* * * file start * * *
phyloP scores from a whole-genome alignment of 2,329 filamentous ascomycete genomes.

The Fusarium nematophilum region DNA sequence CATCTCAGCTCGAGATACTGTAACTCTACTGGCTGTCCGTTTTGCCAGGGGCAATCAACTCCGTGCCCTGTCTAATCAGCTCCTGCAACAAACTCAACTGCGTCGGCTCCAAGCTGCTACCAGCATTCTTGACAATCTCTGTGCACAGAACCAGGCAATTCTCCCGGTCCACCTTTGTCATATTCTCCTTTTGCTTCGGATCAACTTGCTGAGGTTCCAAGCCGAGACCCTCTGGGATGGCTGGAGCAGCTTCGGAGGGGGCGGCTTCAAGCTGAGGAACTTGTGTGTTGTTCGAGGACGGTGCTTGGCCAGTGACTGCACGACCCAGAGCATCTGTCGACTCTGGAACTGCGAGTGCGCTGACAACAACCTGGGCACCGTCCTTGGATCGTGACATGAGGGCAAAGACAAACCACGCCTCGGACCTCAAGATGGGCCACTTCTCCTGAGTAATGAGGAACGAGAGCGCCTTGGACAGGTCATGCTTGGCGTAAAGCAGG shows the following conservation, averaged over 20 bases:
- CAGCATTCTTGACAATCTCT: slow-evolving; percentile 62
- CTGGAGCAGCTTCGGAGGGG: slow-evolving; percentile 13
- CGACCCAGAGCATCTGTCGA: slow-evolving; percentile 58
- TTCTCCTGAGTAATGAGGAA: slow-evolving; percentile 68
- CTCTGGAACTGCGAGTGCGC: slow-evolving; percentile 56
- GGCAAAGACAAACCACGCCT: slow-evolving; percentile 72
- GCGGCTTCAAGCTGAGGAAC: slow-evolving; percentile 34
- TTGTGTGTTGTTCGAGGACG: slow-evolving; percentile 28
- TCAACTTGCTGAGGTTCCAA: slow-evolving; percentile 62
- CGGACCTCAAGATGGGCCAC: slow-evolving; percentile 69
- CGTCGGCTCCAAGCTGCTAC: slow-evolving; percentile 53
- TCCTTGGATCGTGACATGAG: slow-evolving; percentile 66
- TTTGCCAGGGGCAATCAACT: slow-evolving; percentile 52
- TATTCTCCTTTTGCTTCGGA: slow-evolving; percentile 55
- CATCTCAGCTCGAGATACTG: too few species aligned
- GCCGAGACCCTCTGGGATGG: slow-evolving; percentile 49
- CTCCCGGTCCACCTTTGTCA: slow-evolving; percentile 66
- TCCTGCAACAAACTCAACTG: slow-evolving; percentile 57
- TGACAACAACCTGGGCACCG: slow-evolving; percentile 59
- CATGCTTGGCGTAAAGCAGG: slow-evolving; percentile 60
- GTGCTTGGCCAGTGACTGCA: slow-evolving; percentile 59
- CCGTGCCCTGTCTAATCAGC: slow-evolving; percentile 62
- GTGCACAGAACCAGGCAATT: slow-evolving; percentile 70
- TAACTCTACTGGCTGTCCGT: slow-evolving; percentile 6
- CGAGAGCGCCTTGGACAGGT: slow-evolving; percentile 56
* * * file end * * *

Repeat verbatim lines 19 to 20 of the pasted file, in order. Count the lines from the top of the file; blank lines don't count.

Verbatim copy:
- CTCCCGGTCCACCTTTGTCA: slow-evolving; percentile 66
- TCCTGCAACAAACTCAACTG: slow-evolving; percentile 57